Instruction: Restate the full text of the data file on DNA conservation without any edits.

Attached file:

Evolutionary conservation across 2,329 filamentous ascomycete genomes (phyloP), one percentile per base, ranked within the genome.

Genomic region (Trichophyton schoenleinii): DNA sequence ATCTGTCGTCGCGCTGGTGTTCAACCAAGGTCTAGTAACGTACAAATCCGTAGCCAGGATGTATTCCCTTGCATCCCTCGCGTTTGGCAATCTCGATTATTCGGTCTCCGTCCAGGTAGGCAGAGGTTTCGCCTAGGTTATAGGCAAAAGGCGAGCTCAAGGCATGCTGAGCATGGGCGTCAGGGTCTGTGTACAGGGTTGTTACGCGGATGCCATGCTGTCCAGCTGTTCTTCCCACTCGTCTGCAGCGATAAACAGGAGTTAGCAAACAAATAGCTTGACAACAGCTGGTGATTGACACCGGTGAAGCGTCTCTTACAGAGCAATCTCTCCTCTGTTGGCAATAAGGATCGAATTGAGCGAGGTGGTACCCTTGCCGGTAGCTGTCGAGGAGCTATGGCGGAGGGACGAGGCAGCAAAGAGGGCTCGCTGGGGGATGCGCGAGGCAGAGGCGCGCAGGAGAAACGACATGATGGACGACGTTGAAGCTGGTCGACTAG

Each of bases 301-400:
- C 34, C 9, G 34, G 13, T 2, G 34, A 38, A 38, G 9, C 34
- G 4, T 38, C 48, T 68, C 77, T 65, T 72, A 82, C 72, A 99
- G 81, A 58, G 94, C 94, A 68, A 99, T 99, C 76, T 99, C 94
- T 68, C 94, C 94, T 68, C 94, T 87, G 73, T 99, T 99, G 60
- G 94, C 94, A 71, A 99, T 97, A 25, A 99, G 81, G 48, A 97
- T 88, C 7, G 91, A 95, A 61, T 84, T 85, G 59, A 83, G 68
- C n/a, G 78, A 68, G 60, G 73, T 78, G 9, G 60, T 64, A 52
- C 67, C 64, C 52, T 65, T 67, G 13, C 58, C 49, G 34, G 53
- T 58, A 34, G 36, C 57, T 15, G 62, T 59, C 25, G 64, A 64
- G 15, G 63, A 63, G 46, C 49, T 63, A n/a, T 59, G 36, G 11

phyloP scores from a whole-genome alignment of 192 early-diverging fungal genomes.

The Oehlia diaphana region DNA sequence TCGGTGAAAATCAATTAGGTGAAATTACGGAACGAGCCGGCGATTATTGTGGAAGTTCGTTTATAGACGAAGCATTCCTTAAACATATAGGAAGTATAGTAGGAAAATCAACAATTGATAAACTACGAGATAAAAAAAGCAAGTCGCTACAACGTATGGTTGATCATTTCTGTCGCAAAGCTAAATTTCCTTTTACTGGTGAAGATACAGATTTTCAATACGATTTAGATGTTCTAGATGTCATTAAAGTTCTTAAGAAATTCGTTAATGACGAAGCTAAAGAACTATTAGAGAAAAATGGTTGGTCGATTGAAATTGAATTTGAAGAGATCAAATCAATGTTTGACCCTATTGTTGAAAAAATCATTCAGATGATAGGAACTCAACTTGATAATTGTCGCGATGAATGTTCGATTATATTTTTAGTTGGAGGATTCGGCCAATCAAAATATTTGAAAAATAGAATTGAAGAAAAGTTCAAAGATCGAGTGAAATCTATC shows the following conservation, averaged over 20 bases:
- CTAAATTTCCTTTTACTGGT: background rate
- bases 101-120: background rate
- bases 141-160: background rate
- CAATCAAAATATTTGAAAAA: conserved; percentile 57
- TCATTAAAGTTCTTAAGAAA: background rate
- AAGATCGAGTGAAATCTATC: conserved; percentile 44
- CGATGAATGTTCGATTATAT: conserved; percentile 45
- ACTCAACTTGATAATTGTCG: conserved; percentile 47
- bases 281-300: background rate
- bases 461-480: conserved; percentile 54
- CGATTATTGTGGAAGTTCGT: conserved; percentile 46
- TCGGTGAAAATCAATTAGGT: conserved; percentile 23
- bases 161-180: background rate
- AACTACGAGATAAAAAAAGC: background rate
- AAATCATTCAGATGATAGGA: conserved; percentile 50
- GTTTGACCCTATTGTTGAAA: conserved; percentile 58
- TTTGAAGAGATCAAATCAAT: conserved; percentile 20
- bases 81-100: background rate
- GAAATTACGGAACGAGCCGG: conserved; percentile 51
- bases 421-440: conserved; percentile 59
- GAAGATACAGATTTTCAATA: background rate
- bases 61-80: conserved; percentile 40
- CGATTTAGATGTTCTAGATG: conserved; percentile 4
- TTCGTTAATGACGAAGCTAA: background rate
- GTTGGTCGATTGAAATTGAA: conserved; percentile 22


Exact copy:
Evolutionary conservation across 2,329 filamentous ascomycete genomes (phyloP), one percentile per base, ranked within the genome.

Genomic region (Trichophyton schoenleinii): DNA sequence ATCTGTCGTCGCGCTGGTGTTCAACCAAGGTCTAGTAACGTACAAATCCGTAGCCAGGATGTATTCCCTTGCATCCCTCGCGTTTGGCAATCTCGATTATTCGGTCTCCGTCCAGGTAGGCAGAGGTTTCGCCTAGGTTATAGGCAAAAGGCGAGCTCAAGGCATGCTGAGCATGGGCGTCAGGGTCTGTGTACAGGGTTGTTACGCGGATGCCATGCTGTCCAGCTGTTCTTCCCACTCGTCTGCAGCGATAAACAGGAGTTAGCAAACAAATAGCTTGACAACAGCTGGTGATTGACACCGGTGAAGCGTCTCTTACAGAGCAATCTCTCCTCTGTTGGCAATAAGGATCGAATTGAGCGAGGTGGTACCCTTGCCGGTAGCTGTCGAGGAGCTATGGCGGAGGGACGAGGCAGCAAAGAGGGCTCGCTGGGGGATGCGCGAGGCAGAGGCGCGCAGGAGAAACGACATGATGGACGACGTTGAAGCTGGTCGACTAG

Each of bases 301-400:
- C 34, C 9, G 34, G 13, T 2, G 34, A 38, A 38, G 9, C 34
- G 4, T 38, C 48, T 68, C 77, T 65, T 72, A 82, C 72, A 99
- G 81, A 58, G 94, C 94, A 68, A 99, T 99, C 76, T 99, C 94
- T 68, C 94, C 94, T 68, C 94, T 87, G 73, T 99, T 99, G 60
- G 94, C 94, A 71, A 99, T 97, A 25, A 99, G 81, G 48, A 97
- T 88, C 7, G 91, A 95, A 61, T 84, T 85, G 59, A 83, G 68
- C n/a, G 78, A 68, G 60, G 73, T 78, G 9, G 60, T 64, A 52
- C 67, C 64, C 52, T 65, T 67, G 13, C 58, C 49, G 34, G 53
- T 58, A 34, G 36, C 57, T 15, G 62, T 59, C 25, G 64, A 64
- G 15, G 63, A 63, G 46, C 49, T 63, A n/a, T 59, G 36, G 11

phyloP scores from a whole-genome alignment of 192 early-diverging fungal genomes.

The Oehlia diaphana region DNA sequence TCGGTGAAAATCAATTAGGTGAAATTACGGAACGAGCCGGCGATTATTGTGGAAGTTCGTTTATAGACGAAGCATTCCTTAAACATATAGGAAGTATAGTAGGAAAATCAACAATTGATAAACTACGAGATAAAAAAAGCAAGTCGCTACAACGTATGGTTGATCATTTCTGTCGCAAAGCTAAATTTCCTTTTACTGGTGAAGATACAGATTTTCAATACGATTTAGATGTTCTAGATGTCATTAAAGTTCTTAAGAAATTCGTTAATGACGAAGCTAAAGAACTATTAGAGAAAAATGGTTGGTCGATTGAAATTGAATTTGAAGAGATCAAATCAATGTTTGACCCTATTGTTGAAAAAATCATTCAGATGATAGGAACTCAACTTGATAATTGTCGCGATGAATGTTCGATTATATTTTTAGTTGGAGGATTCGGCCAATCAAAATATTTGAAAAATAGAATTGAAGAAAAGTTCAAAGATCGAGTGAAATCTATC shows the following conservation, averaged over 20 bases:
- CTAAATTTCCTTTTACTGGT: background rate
- bases 101-120: background rate
- bases 141-160: background rate
- CAATCAAAATATTTGAAAAA: conserved; percentile 57
- TCATTAAAGTTCTTAAGAAA: background rate
- AAGATCGAGTGAAATCTATC: conserved; percentile 44
- CGATGAATGTTCGATTATAT: conserved; percentile 45
- ACTCAACTTGATAATTGTCG: conserved; percentile 47
- bases 281-300: background rate
- bases 461-480: conserved; percentile 54
- CGATTATTGTGGAAGTTCGT: conserved; percentile 46
- TCGGTGAAAATCAATTAGGT: conserved; percentile 23
- bases 161-180: background rate
- AACTACGAGATAAAAAAAGC: background rate
- AAATCATTCAGATGATAGGA: conserved; percentile 50
- GTTTGACCCTATTGTTGAAA: conserved; percentile 58
- TTTGAAGAGATCAAATCAAT: conserved; percentile 20
- bases 81-100: background rate
- GAAATTACGGAACGAGCCGG: conserved; percentile 51
- bases 421-440: conserved; percentile 59
- GAAGATACAGATTTTCAATA: background rate
- bases 61-80: conserved; percentile 40
- CGATTTAGATGTTCTAGATG: conserved; percentile 4
- TTCGTTAATGACGAAGCTAA: background rate
- GTTGGTCGATTGAAATTGAA: conserved; percentile 22